Even though they were well on their way to being one of the most important bands of 1969 and 1970 (and, you know, American rock music in general), nobody remembers that Creedence Clearwater Revival played at Woodstock.
Seriously, they totally did.
Nobody remembers they played there because A) CCR weren’t in the movie and B) John Fogerty, the band’s singer/songwriter/leader/legendary control enthusiast, was rumored to have been displeased with the band’s performance and never bothered to capitalize on the recording. (He also famously complained that the previous act, the Grateful Dead, had put everyone to sleep. He really liked disliking things.)
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The first reason is factually correct. The second, if true, is a shame.
As revealed in the recording of CCR's performance released earlier this month, “Live at Woodstock” (Craft Recordings), they played a terrific set, beautifully recorded. Even when Doug Clifford speeds things up a bit at the expense of the groove (as 24-year-old drummers have done since the beginning of time), it’s vivid, crunchy stuff.
But one can see why Fogerty might have declined further exploitation, and that reason is timing. To listen to the Woodstock set is to hear an absence of the band's biggest songs. What, no “Down on the Corner”? No “Who’ll Stop the Rain”? Why not play the hits?
Here is the thing to remember about CCR. They released one album in 1968, THREE in 1969 and TWO in 1970. (Their finale, 1972’s “Mardi Gras,” is, to put it charitably, a bummer.)
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Let me repeat that: From May 1968 to November 1970, CCR put out SIX albums in about 29 months. Nine of their singles (out of 11 released) in that time hit the top 10, most of them with B-sides that were easily as good as the A-sides. CCR were the Fernando Valenzuela of '60s rock acts: astonishing numbers in a very short amount of time.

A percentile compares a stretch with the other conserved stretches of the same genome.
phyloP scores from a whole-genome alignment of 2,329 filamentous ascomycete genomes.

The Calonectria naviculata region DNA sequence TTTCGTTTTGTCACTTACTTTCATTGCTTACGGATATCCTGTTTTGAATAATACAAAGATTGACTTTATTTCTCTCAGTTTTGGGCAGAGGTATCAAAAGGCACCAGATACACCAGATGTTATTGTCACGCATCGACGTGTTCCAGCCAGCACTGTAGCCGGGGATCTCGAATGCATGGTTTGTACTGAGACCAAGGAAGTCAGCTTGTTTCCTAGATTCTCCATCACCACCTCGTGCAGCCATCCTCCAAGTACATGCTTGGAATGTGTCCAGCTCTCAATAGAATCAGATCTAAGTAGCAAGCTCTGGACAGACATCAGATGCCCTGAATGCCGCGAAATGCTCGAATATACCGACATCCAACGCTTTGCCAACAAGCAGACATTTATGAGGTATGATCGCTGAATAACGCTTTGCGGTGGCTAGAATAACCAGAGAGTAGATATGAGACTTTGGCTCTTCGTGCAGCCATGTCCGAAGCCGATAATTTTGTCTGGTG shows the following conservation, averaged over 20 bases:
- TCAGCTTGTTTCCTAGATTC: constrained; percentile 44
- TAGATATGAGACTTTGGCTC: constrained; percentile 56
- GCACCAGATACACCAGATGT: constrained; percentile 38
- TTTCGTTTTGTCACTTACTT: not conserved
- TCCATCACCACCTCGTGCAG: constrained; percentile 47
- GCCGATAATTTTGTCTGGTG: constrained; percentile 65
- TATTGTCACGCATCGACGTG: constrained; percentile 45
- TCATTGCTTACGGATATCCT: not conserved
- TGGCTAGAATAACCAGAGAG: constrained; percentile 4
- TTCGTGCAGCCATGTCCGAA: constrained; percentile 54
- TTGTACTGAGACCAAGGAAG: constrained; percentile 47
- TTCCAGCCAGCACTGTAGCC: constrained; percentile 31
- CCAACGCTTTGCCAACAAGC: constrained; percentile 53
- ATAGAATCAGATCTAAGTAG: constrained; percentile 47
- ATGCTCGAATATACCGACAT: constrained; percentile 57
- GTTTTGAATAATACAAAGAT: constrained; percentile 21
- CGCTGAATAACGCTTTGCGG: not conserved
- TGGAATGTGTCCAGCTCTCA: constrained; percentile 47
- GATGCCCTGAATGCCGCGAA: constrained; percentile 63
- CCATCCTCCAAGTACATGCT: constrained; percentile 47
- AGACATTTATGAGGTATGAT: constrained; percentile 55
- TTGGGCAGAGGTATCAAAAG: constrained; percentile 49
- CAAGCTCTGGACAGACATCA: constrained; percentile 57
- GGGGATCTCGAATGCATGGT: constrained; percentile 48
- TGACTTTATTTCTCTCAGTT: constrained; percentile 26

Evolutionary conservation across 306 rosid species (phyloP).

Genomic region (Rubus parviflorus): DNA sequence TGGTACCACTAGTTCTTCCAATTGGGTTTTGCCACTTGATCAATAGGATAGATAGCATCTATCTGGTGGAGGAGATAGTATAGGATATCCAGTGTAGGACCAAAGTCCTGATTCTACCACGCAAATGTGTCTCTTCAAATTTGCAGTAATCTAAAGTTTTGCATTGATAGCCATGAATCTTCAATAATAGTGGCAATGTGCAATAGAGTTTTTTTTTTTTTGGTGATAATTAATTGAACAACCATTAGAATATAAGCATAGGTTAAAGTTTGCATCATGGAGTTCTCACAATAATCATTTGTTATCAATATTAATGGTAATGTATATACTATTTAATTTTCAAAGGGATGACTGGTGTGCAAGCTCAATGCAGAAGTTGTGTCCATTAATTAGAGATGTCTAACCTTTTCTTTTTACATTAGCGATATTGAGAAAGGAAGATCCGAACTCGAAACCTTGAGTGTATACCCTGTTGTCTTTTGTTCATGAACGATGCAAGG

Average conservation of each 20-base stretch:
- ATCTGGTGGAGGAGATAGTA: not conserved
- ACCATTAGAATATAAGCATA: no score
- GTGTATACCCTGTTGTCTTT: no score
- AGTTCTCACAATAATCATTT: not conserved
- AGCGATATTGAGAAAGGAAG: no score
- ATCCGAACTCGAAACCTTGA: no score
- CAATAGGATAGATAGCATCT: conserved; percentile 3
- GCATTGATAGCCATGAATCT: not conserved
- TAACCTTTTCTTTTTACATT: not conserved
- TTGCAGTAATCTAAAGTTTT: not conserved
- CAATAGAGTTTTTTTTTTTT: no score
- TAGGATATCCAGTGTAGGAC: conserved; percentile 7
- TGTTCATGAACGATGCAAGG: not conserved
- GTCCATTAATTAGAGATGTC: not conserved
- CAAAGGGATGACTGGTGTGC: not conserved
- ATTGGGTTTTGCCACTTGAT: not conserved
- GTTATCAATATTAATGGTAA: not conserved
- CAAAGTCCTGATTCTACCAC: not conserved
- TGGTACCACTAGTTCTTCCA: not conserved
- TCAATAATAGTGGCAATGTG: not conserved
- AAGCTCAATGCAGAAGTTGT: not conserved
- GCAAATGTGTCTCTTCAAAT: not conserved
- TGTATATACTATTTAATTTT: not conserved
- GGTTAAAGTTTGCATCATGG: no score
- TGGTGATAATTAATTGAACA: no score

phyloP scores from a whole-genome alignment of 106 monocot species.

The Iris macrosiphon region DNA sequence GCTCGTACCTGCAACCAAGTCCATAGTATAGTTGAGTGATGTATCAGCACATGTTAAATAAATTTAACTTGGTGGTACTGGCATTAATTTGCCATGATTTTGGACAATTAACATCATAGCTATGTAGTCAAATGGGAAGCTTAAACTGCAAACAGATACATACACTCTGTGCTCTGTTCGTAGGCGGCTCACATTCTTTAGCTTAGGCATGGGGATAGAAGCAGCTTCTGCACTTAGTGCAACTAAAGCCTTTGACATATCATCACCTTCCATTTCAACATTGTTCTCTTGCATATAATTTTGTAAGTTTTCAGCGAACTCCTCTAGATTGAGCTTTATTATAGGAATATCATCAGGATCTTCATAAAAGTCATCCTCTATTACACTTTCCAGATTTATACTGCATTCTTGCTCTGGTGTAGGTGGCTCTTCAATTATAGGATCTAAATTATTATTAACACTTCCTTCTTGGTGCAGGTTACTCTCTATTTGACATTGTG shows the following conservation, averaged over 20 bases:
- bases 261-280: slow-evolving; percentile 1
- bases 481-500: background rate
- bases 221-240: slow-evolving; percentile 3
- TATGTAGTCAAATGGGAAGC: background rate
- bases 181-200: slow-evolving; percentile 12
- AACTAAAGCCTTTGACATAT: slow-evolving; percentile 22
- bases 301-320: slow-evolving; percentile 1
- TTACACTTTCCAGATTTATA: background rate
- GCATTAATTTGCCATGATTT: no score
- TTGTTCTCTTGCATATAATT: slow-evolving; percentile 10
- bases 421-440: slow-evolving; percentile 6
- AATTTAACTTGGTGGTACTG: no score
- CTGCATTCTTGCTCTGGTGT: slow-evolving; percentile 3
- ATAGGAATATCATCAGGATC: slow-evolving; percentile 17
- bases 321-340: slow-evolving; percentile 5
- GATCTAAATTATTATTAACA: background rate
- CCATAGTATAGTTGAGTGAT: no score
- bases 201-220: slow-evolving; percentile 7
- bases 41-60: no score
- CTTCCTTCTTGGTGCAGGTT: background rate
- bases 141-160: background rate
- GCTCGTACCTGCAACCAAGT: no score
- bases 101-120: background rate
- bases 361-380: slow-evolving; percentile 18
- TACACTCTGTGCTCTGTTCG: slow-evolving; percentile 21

“Green River,” their second album of 1969, had only been out TWO WEEKS when Woodstock took place. This wasn’t a supergroup making its debut a la Crosby, Stills and Nash or a thunder god making iconic music (hello, Jimi). This was a band that was just starting an incredible run playing one of many, many, MANY shows.
So, their Woodstock set is filled with deepish cuts, such as “Commotion” and “Bootleg,” and a cover of Ray Charles’ “The Night Time is the Right Time,” as well as tight readings of “Born on the Bayou,” “Green River,” “Proud Mary” and the still-perfect “Bad Moon Rising.” The band cranks through nine tunes in 35 minutes, which was about how their albums played out; those tended to run eight to 10 songs in about half an hour.
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Après Ray, le déluge. The album closes with two near-11-minute workouts: “Keep on Chooglin’” and “Suzie Q.” In keeping with the band's Berkeley-plus-New Orleans vibe, CCR's idea of a jam was a near hypnotic focus on a basic riff with solos that owe as much to hooch as acid.
“Keep on Chooglin’” sounds particularly visionary, a “Sister Ray” for flannel shirt set-welding kraut rock simplicity with a one-chord vamp, while “Suzie Q” blasts off and feeds back into territory that folks decades later would identify with stoner rock or Seattle mud.
Welcome back to the Woodstock story, guys. We had no idea how much we missed you.